Resource efficiency will improve UK competitiveness
This post is by Professor Paul Ekins OBE, director of the UCL Institute for Sustainable Resources, University College London.
There are many reasons to increase resource efficiency in an economy like the UK’s. Among them are the need to reduce pressure on natural resources in a world with growing populations and economies; to reduce the vulnerability to imported material’s supply shocks and price volatility; and to avoid the environmental impacts of natural resource extraction, even where they occur outside the UK.
But perhaps the main reason to improve resource efficiency in current economic and political circumstances is to improve the UK’s national competitiveness.
Most natural resources come at a financial cost. Using less of them in relation to economic output reduces costs to firms and makes them more competitive. More competitive firms can more easily win in markets at home and abroad. Increasing exports, while reducing our resource imports, benefits the UK’s trade balance.
There are substantial opportunities for increasing resource efficiency across most sectors of the economy, and convincing evidence that it will deliver macroeconomic benefits. These are the main messages from the UN Environment’s International Resource Panel report, Resource efficiency: potential and economic implications, of which I was the lead author. Commissioned in 2015 by the G7 governments during the German Presidency, resource efficiency remains a major theme running through the Italian G7 Presidency this year. The governments of the world’s largest economies are, it seems, increasingly paying attention to the evidence that higher resource efficiency can deliver economic, environmental and resource benefits.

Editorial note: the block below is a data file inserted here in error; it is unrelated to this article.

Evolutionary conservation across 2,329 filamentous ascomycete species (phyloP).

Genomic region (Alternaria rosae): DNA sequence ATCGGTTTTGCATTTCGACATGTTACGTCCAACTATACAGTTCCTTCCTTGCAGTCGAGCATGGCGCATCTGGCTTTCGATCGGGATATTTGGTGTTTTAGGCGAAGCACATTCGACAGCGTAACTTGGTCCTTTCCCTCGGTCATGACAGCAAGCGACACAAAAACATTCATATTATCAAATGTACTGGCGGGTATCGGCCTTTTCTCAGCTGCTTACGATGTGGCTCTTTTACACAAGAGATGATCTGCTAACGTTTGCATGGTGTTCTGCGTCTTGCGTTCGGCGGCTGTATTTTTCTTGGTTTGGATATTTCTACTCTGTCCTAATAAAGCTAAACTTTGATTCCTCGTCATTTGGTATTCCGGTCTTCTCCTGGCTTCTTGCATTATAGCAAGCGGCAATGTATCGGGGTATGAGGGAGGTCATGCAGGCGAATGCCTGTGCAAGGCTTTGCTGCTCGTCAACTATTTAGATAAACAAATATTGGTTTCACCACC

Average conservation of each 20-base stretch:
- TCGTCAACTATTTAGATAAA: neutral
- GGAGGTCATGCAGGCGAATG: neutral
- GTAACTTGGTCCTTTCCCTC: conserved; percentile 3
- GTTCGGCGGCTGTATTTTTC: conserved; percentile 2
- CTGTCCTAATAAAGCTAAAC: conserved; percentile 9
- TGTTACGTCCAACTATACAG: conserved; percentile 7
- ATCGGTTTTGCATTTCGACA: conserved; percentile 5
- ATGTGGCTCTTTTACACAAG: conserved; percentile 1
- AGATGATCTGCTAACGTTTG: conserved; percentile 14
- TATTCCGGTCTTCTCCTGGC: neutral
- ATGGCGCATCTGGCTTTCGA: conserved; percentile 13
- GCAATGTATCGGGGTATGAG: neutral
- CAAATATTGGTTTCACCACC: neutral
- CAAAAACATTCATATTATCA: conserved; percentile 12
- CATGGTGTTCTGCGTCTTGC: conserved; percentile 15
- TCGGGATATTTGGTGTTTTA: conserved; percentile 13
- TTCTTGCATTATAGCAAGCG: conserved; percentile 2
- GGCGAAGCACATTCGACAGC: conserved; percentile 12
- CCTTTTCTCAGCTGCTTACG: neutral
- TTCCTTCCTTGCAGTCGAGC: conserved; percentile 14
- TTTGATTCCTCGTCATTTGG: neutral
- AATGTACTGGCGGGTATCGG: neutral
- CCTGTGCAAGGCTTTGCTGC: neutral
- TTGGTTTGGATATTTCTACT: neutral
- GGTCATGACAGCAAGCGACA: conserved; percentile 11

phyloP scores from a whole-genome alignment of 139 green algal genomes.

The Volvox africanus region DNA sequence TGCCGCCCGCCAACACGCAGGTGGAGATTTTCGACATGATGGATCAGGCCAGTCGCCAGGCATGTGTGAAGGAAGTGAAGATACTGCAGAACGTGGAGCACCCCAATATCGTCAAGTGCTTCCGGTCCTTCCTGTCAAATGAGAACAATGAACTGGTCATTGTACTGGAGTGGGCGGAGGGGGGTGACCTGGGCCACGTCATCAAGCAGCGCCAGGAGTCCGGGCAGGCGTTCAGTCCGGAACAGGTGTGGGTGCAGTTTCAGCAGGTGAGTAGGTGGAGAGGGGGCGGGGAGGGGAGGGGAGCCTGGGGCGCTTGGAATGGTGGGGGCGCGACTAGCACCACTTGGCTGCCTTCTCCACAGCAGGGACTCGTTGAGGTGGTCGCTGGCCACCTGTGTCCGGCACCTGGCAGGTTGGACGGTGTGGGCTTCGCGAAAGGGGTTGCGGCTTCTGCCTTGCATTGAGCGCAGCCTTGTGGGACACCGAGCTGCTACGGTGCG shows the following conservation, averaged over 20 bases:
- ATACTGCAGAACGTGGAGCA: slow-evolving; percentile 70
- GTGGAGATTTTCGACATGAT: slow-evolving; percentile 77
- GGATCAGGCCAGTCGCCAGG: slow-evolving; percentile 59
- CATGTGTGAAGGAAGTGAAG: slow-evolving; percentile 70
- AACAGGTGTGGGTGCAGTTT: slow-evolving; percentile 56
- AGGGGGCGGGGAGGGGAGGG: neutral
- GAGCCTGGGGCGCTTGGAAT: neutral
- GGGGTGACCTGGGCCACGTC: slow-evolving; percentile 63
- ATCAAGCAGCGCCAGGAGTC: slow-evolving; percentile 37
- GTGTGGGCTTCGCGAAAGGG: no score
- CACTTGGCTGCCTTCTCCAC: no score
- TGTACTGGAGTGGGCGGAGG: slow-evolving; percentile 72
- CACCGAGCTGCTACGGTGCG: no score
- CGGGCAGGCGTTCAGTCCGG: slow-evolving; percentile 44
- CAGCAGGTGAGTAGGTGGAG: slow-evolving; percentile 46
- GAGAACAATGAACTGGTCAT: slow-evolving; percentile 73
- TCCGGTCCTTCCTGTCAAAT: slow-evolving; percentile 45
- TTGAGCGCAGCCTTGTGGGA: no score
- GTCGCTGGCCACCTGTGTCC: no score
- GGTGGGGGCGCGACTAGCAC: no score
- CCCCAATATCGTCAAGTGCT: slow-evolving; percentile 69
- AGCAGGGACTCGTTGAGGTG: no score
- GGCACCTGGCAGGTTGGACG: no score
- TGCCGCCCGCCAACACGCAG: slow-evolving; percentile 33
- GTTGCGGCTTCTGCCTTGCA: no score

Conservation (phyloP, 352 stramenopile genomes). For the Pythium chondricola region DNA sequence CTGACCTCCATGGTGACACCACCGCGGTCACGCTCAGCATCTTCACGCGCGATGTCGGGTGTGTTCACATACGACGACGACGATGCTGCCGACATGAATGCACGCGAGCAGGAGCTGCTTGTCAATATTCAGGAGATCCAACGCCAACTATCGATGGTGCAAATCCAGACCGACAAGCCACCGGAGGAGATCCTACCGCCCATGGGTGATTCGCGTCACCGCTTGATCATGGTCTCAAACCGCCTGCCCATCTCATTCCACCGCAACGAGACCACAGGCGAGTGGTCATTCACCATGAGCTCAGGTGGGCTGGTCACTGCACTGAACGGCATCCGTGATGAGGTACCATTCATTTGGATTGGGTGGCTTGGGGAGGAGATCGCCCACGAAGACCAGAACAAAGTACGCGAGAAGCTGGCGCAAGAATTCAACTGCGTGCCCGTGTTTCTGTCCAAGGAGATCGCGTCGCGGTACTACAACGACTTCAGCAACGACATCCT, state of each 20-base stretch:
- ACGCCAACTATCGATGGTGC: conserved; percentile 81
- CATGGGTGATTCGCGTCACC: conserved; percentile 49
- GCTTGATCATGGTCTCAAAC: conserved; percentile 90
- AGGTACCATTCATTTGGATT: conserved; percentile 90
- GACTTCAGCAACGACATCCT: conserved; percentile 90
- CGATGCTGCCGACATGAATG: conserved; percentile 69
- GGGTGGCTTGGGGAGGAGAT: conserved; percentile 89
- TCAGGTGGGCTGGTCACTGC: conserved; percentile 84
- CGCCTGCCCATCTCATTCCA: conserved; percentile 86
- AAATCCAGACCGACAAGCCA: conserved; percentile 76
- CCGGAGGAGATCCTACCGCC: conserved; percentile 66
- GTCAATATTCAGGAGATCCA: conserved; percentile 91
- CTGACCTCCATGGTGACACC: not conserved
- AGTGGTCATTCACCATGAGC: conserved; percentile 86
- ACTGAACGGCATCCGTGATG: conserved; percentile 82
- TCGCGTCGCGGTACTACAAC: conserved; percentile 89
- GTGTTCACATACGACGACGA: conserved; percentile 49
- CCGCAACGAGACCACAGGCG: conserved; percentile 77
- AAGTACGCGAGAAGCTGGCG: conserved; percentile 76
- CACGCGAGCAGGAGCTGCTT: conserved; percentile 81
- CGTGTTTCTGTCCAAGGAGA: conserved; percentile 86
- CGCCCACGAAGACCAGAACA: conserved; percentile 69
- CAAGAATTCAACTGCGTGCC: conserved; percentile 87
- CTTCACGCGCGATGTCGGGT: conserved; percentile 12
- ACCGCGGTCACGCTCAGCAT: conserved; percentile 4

The report also highlights that intelligent public policy is required for these benefits to be delivered. Market forces by themselves will get some of the way there, but there are numerous constraints to increased resource efficiency, which are well documented in terms of both their existence and how they can be addressed by government action. The UK has, in the past, been something of a pioneer in relevant policies, such as landfill taxation, support for industrial symbiosis and legislation for extended producer responsibility. But the appetite for such progressive measures appears to have diminished in recent governments.
It is time for that to be rekindled. The Industrial Strategy green paper contains the odd welcome reference to resource efficiency, but there is little sign that the concept is at the heart of government thinking. One remedy would be for BEIS and the Treasury to give as much attention to resource productivity as they do to labour productivity, to signal that resource efficiency should be a key consideration across all government policy. That really would signal seriousness of intent to make the UK more competitive by adding more value to the materials which overwhelmingly the UK has to buy from abroad.
‘Industrial strategy fit for the future: perspectives on building a competitive UK economy’ brings together the views of seven respected thinkers from politics, business, trade unions and academia on the kind of economy the industrial strategy should be building and the role low carbon and resource efficiency can play.